Monthly Ecommerce. November '22
This time we will talk about Amazon's experiments with transactions, a new influencer tool from Klarna, changes in PayPal's reward system, and updates to ecommerce regulations. Buckle up!
Amazon experiments with Venmo transactions
As the retail giant is adjusting its payment choices for users before the holiday shopping season, it is now enabling some clients to utilize their Venmo accounts while shopping. Venmo is a well-known American mobile payment service founded in 2009 and owned by PayPal since 2012. It is famous for allowing users to pay and request money from others.
By Black Friday, the day after Thanksgiving, all buyers in the US will be able to pay for their purchases using Venmo. According to Amazon, that is often one of the busiest shopping days. Nearly a year ago, the companies announced they would look into a collaboration of this kind, and now we can't wait to check out the results!
New creative capabilities from Klarna
The buy now, pay later Creator system from Klarna announced a unique method for merchants and bloggers to interact with advertisements and to evaluate revenues, success, and purchases as clients notice ads and change their shopping patterns.
Over 500,000 authorized influencers can discuss a collaboration with businesses and merchants thanks to Klarna's creator ecosystem. Companies can use the platform to send an influencer a personal message and deliver presents in exchange for the output. Klarna's Creator Platform assists merchants in finding the right celebrity partner, working with them, and then monitoring and optimizing these relationships into performance metrics. The software also has a tracking solution for monitoring rewards and purchases.
This is exceptionally important for ecommerce since the platform is set to help companies increase their sales and boost the overall performance of their online store. H&M has already admitted that the platform benefits them in reaching defined objectives, targeting ROI, and increasing brand recognition while reducing time and money internally.
Changes in PayPal's reward system
PayPal Rewards is the industry's replacement for the Honey brand, which was acquired for $4 billion in 2019. The latest program will take the role of the former - "Honey Gold" - which will let users of the Honey browser plugin trade their points for cash, gift cards, or PayPal spending points. With the redesigned PayPal Rewards, users can manage and use their points directly within the application.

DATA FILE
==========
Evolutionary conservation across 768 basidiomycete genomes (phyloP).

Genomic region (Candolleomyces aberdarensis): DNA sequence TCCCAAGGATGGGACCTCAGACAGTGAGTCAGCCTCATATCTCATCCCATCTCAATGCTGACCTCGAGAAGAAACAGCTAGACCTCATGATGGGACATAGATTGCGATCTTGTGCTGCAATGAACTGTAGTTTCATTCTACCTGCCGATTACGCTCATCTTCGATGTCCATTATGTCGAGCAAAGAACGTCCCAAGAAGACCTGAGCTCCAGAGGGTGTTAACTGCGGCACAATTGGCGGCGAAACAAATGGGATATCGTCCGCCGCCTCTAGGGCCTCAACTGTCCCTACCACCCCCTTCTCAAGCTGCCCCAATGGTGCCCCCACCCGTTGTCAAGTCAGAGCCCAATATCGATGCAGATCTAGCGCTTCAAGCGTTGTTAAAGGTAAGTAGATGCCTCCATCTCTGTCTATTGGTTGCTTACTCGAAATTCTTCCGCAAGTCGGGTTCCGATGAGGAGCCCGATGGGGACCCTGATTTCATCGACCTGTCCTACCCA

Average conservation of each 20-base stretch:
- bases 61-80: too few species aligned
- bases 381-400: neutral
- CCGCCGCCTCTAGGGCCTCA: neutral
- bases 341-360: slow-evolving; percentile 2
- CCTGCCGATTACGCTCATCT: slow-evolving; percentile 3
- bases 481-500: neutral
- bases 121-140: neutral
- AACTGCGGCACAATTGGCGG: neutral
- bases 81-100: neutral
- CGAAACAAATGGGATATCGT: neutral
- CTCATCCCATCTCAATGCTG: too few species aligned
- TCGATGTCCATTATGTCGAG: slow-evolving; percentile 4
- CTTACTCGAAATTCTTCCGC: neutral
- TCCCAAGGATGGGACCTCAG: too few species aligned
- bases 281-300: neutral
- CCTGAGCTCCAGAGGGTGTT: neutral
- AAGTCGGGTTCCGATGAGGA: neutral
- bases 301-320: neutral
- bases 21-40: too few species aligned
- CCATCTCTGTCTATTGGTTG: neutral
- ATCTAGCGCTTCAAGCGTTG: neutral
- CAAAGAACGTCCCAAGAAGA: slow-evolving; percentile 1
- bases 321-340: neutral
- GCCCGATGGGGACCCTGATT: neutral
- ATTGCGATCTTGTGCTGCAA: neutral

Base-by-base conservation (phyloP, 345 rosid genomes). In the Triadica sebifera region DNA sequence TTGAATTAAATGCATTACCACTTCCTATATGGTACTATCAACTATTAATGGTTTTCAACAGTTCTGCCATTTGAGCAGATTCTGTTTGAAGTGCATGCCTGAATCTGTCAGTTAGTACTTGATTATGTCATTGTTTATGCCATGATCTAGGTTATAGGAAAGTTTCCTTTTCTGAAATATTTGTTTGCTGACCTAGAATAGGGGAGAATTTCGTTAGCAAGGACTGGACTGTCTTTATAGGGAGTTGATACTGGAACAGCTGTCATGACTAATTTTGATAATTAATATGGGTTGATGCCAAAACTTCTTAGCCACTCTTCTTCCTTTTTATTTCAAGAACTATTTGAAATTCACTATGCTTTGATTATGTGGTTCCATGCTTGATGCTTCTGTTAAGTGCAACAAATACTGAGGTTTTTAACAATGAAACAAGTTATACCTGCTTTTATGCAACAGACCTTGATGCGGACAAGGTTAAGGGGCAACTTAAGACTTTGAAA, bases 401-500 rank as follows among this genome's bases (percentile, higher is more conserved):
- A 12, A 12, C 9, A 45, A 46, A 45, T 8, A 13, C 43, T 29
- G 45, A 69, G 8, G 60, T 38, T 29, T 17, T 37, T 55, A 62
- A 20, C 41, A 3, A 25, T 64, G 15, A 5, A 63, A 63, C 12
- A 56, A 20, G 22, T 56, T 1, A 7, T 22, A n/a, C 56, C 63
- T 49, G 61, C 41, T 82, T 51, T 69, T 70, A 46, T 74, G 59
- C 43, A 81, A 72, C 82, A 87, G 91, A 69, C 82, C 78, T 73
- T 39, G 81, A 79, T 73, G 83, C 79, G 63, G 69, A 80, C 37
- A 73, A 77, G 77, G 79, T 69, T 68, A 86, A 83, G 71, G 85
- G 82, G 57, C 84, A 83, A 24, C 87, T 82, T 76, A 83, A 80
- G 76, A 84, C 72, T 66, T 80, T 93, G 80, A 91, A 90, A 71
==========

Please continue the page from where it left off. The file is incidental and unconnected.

The goal of purchasing Honey was to give PayPal a better strategic advantage over more powerful competitors in the financial sector, including Apple, Google, and Meta. PayPal payment processor has priorly been used only as a digital payment system. Nevertheless, now you can earn and utilize points while shopping online with PayPal Rewards through the Safari extension or the mobile app.
The company is looking for expansion before the winter, which is ordinarily the peak period of the year for internet retail. However, a couple of things have altered this time. As a result of Amazon's decision to organize an additional Prime Day day in October, which encouraged other companies to follow the same route, it is projected that consumption will increase more quickly. In fact, Adobe predicts that user spending will increase by 2.5% this year, reaching a total of $209.7 billion at the end of this year.
Europe endorses new ecommerce rules
The European Union's ecommerce laws have been overhauled with a concentration on internet safety, marking the first significant revision to the framework's legislation since 2000.
The Council's authorization has made the Digital Services Act (DSA) formally operative. The EU Parliament had already endorsed the idea this past July.
The DSA outlines market and media supervisory regulations that are supposed to hasten the elimination of prohibited material, actions, or items and encourage responsibility for such elements. The law also discusses the "dark pattern design," or misleading user patterns that try to persuade customers to make poor online decisions.
A shift like this is a game-changer since it initiates a new connection between online businesses, consumers, and authorities in the EU and beyond by establishing new criteria for a cleaner and more responsible digital context.
It will become effective fifteen months after being formally ratified by the President of the EU Parliament and Council and be published in the Official Journal of the European Union.